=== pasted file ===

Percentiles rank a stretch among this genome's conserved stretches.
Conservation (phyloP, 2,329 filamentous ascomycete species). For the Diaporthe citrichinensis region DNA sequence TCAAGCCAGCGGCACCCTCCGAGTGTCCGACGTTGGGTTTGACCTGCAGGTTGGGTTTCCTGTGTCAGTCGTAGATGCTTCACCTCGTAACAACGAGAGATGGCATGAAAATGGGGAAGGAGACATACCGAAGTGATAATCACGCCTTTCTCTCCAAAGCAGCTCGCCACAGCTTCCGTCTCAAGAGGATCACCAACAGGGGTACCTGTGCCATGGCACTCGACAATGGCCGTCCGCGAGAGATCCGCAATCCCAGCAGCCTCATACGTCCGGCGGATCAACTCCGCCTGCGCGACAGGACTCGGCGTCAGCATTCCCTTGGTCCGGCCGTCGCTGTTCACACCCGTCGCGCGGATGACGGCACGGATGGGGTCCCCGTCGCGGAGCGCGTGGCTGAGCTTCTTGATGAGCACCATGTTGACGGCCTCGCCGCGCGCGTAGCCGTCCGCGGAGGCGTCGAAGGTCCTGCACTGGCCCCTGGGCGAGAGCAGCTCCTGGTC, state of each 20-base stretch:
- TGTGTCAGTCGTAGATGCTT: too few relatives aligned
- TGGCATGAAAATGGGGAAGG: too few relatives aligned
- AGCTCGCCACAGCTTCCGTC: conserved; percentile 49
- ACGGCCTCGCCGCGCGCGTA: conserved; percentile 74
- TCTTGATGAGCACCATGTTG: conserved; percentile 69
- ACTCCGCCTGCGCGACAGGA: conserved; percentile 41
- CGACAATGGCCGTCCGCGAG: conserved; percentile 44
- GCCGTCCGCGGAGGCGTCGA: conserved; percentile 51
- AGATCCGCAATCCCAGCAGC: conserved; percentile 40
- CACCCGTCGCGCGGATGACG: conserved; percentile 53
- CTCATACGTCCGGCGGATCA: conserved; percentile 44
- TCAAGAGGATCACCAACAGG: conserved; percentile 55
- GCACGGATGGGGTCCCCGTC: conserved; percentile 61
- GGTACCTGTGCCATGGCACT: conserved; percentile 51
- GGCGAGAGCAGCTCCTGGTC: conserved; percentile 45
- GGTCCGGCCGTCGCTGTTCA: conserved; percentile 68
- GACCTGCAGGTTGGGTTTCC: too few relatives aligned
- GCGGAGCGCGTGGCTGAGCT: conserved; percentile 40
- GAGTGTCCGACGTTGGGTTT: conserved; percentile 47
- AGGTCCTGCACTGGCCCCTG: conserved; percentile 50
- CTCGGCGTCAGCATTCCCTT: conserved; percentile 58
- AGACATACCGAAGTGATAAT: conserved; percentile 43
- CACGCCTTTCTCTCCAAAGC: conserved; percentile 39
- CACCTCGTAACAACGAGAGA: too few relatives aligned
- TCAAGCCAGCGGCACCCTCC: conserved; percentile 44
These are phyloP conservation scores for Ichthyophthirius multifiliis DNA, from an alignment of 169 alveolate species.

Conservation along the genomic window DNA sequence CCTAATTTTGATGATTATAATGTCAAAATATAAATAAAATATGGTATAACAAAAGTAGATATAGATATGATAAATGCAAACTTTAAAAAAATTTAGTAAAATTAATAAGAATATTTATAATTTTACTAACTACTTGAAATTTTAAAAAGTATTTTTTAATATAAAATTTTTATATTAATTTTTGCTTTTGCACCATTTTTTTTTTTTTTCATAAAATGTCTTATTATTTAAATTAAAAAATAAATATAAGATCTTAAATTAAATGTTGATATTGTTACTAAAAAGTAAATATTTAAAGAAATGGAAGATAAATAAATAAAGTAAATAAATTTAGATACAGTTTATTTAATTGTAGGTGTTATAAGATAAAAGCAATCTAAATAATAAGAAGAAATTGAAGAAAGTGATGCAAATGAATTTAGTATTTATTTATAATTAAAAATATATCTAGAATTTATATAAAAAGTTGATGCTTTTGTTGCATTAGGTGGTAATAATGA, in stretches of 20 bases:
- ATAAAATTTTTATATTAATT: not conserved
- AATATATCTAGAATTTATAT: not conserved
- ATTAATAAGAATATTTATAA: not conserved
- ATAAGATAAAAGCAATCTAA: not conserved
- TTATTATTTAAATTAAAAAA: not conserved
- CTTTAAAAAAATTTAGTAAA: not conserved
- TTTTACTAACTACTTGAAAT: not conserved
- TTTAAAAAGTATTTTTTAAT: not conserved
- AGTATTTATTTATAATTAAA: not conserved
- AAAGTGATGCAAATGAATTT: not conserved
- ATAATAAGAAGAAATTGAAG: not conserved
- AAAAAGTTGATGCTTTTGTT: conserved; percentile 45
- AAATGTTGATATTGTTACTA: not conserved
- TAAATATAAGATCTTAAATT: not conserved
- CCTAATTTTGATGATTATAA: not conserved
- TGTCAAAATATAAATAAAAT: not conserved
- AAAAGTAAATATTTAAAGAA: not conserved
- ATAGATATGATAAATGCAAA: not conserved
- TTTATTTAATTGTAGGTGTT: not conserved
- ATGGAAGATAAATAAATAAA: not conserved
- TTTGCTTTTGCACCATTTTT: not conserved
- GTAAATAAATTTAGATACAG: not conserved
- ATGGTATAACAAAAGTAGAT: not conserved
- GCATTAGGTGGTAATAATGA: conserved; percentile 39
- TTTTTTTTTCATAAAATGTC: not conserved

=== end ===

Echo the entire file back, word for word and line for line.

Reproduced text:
Percentiles rank a stretch among this genome's conserved stretches.
Conservation (phyloP, 2,329 filamentous ascomycete species). For the Diaporthe citrichinensis region DNA sequence TCAAGCCAGCGGCACCCTCCGAGTGTCCGACGTTGGGTTTGACCTGCAGGTTGGGTTTCCTGTGTCAGTCGTAGATGCTTCACCTCGTAACAACGAGAGATGGCATGAAAATGGGGAAGGAGACATACCGAAGTGATAATCACGCCTTTCTCTCCAAAGCAGCTCGCCACAGCTTCCGTCTCAAGAGGATCACCAACAGGGGTACCTGTGCCATGGCACTCGACAATGGCCGTCCGCGAGAGATCCGCAATCCCAGCAGCCTCATACGTCCGGCGGATCAACTCCGCCTGCGCGACAGGACTCGGCGTCAGCATTCCCTTGGTCCGGCCGTCGCTGTTCACACCCGTCGCGCGGATGACGGCACGGATGGGGTCCCCGTCGCGGAGCGCGTGGCTGAGCTTCTTGATGAGCACCATGTTGACGGCCTCGCCGCGCGCGTAGCCGTCCGCGGAGGCGTCGAAGGTCCTGCACTGGCCCCTGGGCGAGAGCAGCTCCTGGTC, state of each 20-base stretch:
- TGTGTCAGTCGTAGATGCTT: too few relatives aligned
- TGGCATGAAAATGGGGAAGG: too few relatives aligned
- AGCTCGCCACAGCTTCCGTC: conserved; percentile 49
- ACGGCCTCGCCGCGCGCGTA: conserved; percentile 74
- TCTTGATGAGCACCATGTTG: conserved; percentile 69
- ACTCCGCCTGCGCGACAGGA: conserved; percentile 41
- CGACAATGGCCGTCCGCGAG: conserved; percentile 44
- GCCGTCCGCGGAGGCGTCGA: conserved; percentile 51
- AGATCCGCAATCCCAGCAGC: conserved; percentile 40
- CACCCGTCGCGCGGATGACG: conserved; percentile 53
- CTCATACGTCCGGCGGATCA: conserved; percentile 44
- TCAAGAGGATCACCAACAGG: conserved; percentile 55
- GCACGGATGGGGTCCCCGTC: conserved; percentile 61
- GGTACCTGTGCCATGGCACT: conserved; percentile 51
- GGCGAGAGCAGCTCCTGGTC: conserved; percentile 45
- GGTCCGGCCGTCGCTGTTCA: conserved; percentile 68
- GACCTGCAGGTTGGGTTTCC: too few relatives aligned
- GCGGAGCGCGTGGCTGAGCT: conserved; percentile 40
- GAGTGTCCGACGTTGGGTTT: conserved; percentile 47
- AGGTCCTGCACTGGCCCCTG: conserved; percentile 50
- CTCGGCGTCAGCATTCCCTT: conserved; percentile 58
- AGACATACCGAAGTGATAAT: conserved; percentile 43
- CACGCCTTTCTCTCCAAAGC: conserved; percentile 39
- CACCTCGTAACAACGAGAGA: too few relatives aligned
- TCAAGCCAGCGGCACCCTCC: conserved; percentile 44
These are phyloP conservation scores for Ichthyophthirius multifiliis DNA, from an alignment of 169 alveolate species.

Conservation along the genomic window DNA sequence CCTAATTTTGATGATTATAATGTCAAAATATAAATAAAATATGGTATAACAAAAGTAGATATAGATATGATAAATGCAAACTTTAAAAAAATTTAGTAAAATTAATAAGAATATTTATAATTTTACTAACTACTTGAAATTTTAAAAAGTATTTTTTAATATAAAATTTTTATATTAATTTTTGCTTTTGCACCATTTTTTTTTTTTTTCATAAAATGTCTTATTATTTAAATTAAAAAATAAATATAAGATCTTAAATTAAATGTTGATATTGTTACTAAAAAGTAAATATTTAAAGAAATGGAAGATAAATAAATAAAGTAAATAAATTTAGATACAGTTTATTTAATTGTAGGTGTTATAAGATAAAAGCAATCTAAATAATAAGAAGAAATTGAAGAAAGTGATGCAAATGAATTTAGTATTTATTTATAATTAAAAATATATCTAGAATTTATATAAAAAGTTGATGCTTTTGTTGCATTAGGTGGTAATAATGA, in stretches of 20 bases:
- ATAAAATTTTTATATTAATT: not conserved
- AATATATCTAGAATTTATAT: not conserved
- ATTAATAAGAATATTTATAA: not conserved
- ATAAGATAAAAGCAATCTAA: not conserved
- TTATTATTTAAATTAAAAAA: not conserved
- CTTTAAAAAAATTTAGTAAA: not conserved
- TTTTACTAACTACTTGAAAT: not conserved
- TTTAAAAAGTATTTTTTAAT: not conserved
- AGTATTTATTTATAATTAAA: not conserved
- AAAGTGATGCAAATGAATTT: not conserved
- ATAATAAGAAGAAATTGAAG: not conserved
- AAAAAGTTGATGCTTTTGTT: conserved; percentile 45
- AAATGTTGATATTGTTACTA: not conserved
- TAAATATAAGATCTTAAATT: not conserved
- CCTAATTTTGATGATTATAA: not conserved
- TGTCAAAATATAAATAAAAT: not conserved
- AAAAGTAAATATTTAAAGAA: not conserved
- ATAGATATGATAAATGCAAA: not conserved
- TTTATTTAATTGTAGGTGTT: not conserved
- ATGGAAGATAAATAAATAAA: not conserved
- TTTGCTTTTGCACCATTTTT: not conserved
- GTAAATAAATTTAGATACAG: not conserved
- ATGGTATAACAAAAGTAGAT: not conserved
- GCATTAGGTGGTAATAATGA: conserved; percentile 39
- TTTTTTTTTCATAAAATGTC: not conserved